Lewis, S.E. 1996. Low roost-site fidelity in pallid bats: associated factors and effect on group stability. Behavior, Ecology, Sociobiology 39:335-344.
Meidinger, D. and J. Pojar. 1991. Ecosystems of British Columbia, B.C. Ministry of Forests, Victoria, BC. Special Report No. 6. 330 pp.
Miller, J.C. and W.E. Jensen. 2013. Roost-site characteristics of the pallid bat (Antrozous pallidus) in the Red Hills of Kansas and Oklahoma. Transactions of the Kansas Academy of Science 116:1-2, 1-10
Rambaldini, D.A. and R.M. Brigham. 2004. Habitat use and roost selection by Pallid bats (Antrozous pallidus) in the Okanagan Valley, British Columbia. Final Report prepared for the British Columbia Ministry of Land, Water and Air Protection, Osoyoos (Nk'Mip) Indian Band, World Wildlife Fund, Canadian Wildlife Service, Habitat Conservation Trust Fund, The Nature Trust of British Columbia, and Public Conservation Trust Fund. 65 p.
Rambaldini, D.A. 2006. Behavioural ecology of Pallid bats (Chiroptera: Antrozous pallidus) in British Columbia. Unpublished report prepared for Osoyoos (Nk'Mip) Indian Band (Oliver), BC Ministry of Environment (Penticton), and Canadian Wildlife Service (Delta). 82 p.
Schorr, R.A. and J.L. Siemers. 2013. Characteristics of Roosts of Male Pallid Bats (Antrozous pallidus) In Southeastern Colorado. The Southwestern Naturalist, 58(4):470-474.
Sinnerman, C. 1982. Cliff Evaluation in the South Okanagan. University of Victoria, Department of Geography, Co-op Work Term Report, available on EcoCat, the Ecological Reports Catalogue, BC Provincial Government. 38 pp. Accessed: 27 August 2014.
Warman, L., S. Robertson, A. Haney and M. Sarell. 1998. Habitat capability and suitability models for 34 wildlife species, using Terrestrial Ecosystem Mapping (1:20,000) in the South Okanagan and Lower Similkameen study area and Forest Cover Mapping (1:20,000) in the Penticton Forest District. Wildlife Branch, BC Ministry of Lands and Parks. Available: http://a100.gov.bc.ca/pub/acat/public/welcome.do. Accessed: 27 August 2014.
- Footnote 1
These federally protected areas are: a national park of Canada named and described in Schedule 1 to the Canada National Parks Act, The Rouge National Park established by the Rouge National Urban Park Act, a marine protected area under the Oceans Act, a migratory bird sanctuary under the Migratory Bird Convention Act, 1994 or a national wildlife area under the Canada Wildlife Act see ss. 58(2) of SARA.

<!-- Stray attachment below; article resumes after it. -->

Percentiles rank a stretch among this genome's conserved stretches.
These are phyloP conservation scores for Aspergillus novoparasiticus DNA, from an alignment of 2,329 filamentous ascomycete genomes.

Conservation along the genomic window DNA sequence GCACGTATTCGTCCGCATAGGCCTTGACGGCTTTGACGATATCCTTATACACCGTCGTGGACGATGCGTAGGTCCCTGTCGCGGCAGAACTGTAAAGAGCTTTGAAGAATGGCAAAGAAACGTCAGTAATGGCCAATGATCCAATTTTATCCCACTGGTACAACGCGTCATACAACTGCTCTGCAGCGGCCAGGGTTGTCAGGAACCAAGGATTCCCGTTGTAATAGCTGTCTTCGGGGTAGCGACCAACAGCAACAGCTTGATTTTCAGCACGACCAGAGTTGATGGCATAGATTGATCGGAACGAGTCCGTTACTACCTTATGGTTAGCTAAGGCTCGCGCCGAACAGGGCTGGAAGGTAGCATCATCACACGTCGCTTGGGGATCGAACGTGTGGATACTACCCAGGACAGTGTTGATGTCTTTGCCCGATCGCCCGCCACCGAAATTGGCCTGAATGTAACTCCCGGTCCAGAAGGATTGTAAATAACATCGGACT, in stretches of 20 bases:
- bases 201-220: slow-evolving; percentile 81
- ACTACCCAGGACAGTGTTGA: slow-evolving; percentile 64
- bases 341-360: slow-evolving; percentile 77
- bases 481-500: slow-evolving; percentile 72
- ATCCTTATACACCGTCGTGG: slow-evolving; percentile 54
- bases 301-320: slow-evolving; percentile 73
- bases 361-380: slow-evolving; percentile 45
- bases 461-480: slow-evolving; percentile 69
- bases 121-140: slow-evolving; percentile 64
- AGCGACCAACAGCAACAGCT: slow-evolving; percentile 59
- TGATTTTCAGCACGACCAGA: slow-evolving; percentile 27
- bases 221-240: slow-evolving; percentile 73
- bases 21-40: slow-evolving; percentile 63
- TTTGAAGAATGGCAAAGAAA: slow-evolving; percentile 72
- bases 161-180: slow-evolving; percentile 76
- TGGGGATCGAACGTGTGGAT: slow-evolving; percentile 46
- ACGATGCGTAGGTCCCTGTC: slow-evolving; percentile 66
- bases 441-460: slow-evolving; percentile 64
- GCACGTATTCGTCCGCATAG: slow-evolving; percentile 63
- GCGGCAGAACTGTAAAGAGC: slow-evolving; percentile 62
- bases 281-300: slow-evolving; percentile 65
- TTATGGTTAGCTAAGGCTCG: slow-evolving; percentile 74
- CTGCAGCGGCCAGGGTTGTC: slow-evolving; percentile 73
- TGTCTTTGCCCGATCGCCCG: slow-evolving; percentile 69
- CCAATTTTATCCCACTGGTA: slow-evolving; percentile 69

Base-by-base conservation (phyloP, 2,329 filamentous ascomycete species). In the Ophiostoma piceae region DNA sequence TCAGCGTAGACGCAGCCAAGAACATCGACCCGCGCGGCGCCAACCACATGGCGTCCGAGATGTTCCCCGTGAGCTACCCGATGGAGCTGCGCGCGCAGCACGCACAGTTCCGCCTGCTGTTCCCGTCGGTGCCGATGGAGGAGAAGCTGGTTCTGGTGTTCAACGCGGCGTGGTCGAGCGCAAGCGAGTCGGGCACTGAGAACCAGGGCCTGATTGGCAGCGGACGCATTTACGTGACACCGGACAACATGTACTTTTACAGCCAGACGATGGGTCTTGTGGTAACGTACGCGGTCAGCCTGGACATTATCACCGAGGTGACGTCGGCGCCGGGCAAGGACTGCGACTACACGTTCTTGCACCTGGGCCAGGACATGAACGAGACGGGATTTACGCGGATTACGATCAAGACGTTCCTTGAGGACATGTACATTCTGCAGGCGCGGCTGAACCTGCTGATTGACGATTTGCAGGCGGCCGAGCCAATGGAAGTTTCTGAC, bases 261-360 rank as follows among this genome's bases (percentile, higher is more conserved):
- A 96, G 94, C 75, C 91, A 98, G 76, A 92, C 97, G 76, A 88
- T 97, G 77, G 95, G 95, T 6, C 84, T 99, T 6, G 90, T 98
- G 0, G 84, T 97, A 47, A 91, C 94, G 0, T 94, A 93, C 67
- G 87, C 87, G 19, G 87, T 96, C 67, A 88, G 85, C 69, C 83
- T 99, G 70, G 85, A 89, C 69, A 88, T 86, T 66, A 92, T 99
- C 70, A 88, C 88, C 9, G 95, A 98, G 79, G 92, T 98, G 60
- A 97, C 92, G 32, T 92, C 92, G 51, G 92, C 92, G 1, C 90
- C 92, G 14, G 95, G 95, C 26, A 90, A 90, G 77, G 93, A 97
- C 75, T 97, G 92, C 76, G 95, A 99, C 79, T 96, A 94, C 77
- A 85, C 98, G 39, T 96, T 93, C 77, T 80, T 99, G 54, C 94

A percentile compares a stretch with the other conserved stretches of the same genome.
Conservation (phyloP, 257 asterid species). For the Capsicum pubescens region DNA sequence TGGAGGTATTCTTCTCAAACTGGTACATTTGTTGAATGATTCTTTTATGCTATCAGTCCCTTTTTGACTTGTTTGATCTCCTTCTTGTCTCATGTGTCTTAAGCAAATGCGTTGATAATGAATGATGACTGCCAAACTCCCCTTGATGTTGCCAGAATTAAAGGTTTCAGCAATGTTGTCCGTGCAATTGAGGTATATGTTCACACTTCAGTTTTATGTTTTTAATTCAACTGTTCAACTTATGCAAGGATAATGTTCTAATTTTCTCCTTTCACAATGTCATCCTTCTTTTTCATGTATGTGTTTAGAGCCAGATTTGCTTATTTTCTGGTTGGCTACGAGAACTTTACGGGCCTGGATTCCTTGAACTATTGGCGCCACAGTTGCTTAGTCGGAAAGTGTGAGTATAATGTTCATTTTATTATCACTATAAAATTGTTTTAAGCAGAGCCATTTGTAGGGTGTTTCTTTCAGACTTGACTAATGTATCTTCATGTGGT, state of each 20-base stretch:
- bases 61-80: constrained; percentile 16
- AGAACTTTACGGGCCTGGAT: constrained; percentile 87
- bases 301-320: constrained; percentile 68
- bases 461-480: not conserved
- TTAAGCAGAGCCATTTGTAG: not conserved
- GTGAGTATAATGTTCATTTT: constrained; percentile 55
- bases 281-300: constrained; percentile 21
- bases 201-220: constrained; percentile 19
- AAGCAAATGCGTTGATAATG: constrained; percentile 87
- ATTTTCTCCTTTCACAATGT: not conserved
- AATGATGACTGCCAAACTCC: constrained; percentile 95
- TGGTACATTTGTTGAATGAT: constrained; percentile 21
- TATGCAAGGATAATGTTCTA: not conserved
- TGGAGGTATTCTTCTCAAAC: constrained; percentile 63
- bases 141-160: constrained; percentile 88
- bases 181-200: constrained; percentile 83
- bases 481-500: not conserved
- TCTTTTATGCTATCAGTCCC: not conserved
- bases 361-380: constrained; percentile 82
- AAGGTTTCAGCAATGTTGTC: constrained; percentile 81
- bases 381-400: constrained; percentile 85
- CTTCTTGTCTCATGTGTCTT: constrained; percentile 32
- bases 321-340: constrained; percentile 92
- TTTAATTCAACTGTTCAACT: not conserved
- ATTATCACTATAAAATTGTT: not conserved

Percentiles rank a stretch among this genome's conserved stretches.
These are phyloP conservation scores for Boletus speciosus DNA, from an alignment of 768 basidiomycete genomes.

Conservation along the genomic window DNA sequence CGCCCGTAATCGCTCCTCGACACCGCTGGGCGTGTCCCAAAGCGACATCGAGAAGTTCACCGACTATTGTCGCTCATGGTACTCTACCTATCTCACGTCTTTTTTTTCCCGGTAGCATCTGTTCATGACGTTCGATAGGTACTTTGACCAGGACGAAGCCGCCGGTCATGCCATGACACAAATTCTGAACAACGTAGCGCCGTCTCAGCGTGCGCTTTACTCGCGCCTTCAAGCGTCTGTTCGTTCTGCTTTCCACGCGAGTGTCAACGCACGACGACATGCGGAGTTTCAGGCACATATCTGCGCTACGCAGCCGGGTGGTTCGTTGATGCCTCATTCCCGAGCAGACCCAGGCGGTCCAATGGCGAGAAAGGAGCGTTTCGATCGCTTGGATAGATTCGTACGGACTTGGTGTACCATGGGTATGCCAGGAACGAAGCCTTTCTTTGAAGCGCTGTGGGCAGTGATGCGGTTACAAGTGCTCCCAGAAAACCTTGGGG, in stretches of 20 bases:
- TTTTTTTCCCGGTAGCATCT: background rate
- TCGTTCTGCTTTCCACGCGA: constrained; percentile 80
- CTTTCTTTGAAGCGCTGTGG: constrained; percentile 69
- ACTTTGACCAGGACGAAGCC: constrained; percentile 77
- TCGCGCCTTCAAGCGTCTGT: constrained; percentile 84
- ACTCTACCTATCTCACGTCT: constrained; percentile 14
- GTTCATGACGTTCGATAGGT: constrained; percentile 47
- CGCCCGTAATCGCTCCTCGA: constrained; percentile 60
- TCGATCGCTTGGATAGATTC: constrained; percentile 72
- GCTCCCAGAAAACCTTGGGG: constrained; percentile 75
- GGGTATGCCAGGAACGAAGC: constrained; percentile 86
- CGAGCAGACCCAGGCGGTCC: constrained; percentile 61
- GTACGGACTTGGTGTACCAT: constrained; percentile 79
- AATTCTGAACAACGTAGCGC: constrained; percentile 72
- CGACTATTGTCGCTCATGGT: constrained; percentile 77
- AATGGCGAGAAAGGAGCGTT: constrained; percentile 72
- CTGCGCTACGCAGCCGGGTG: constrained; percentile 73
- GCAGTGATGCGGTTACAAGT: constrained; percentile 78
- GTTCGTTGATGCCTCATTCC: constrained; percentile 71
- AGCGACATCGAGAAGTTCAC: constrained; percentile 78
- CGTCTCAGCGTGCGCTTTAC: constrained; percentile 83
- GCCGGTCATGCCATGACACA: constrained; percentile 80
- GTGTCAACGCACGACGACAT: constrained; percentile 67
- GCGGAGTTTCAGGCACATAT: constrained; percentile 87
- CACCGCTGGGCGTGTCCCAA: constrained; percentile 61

- Footnote 2
Critical habitat is based on all known verified occurrence records that were available to Environment and Climate Change Canada as of 2016. Potential records at 2 sites (north Skaha Lake and Lower Similkameen Valley) are currently not verified and therefore have been excluded from the critical habitat identification.
- Footnote 3
Roosting habitats in the Warman et al. 1998 model are identified as horizontal rock crevices of steep cliffs, canyon walls, rock outcrops, or talus within the PPxh1 or BGxh1 biogeoclimatic ecosystem subzones. The model applies a four-class rating system. Habitat ranked as High or Moderate suitability for roosting for Pallid Bat are used in the critical habitat identification, where they occur within foraging distance (4.5 km) of occurrence records.
- Footnote 4
The Okanagan Cliffs layer (Sinnerman 1982) is a product based on the evaluation of 91 cliffs in the South Okanagan-Similkameen for 15 priority wildlife species including Pallid Bat (classified within this model as a "large bat"). There are eight categories that are of significance to the cliff evaluation: cliff type, bedrock type, amount of fracturing, fracture angle, amount of ledging, amount of overhangs, amount of talus and type of talus. Habitat ranked as High or Moderate suitability for roosting for Pallid Bat are used in the critical habitat identification, where they occur within foraging distance (4.5 km) of occurrence records.
- Footnote 5
Information (from B.C., and the U.S.A.) indicates that foraging distances range from 1.5 km to 11 km (Chapman et al. 1994; Lewis 1996; Brown et al. 1997; Rambaldini 2006; Baker et. al 2008). Rambaldini (2006) found that seven male conspecifics from the same roosting area all foraged within 1.5 km of the day roost in the Okanagan. Research from Chapman et al. (1994) shows maximum nightly movements of up to 4.3 km from day roost to foraging areas in the south Okanagan. Researchers in the U.S.A. provide movement estimates of 3 km (Bell 1982), 4 km (Lewis 1996), and 6.7 km (Baker et al. 2008). In the same study, Baker et al. (2008) found that six lactating females from six different roosts traveled a maximum average foraging distance of 4.52 km. Thus a 4.5 km distance was considered to represent the majority of best available data for Pallid Bat foraging.
- Footnote 6
Pallid Bat use of winter hibernacula in Canada has been recently confirmed by species experts, (C.Lausen and C.Corben), based on acoustic calls recorded December 3 and 5, 2015.
- Date Modified: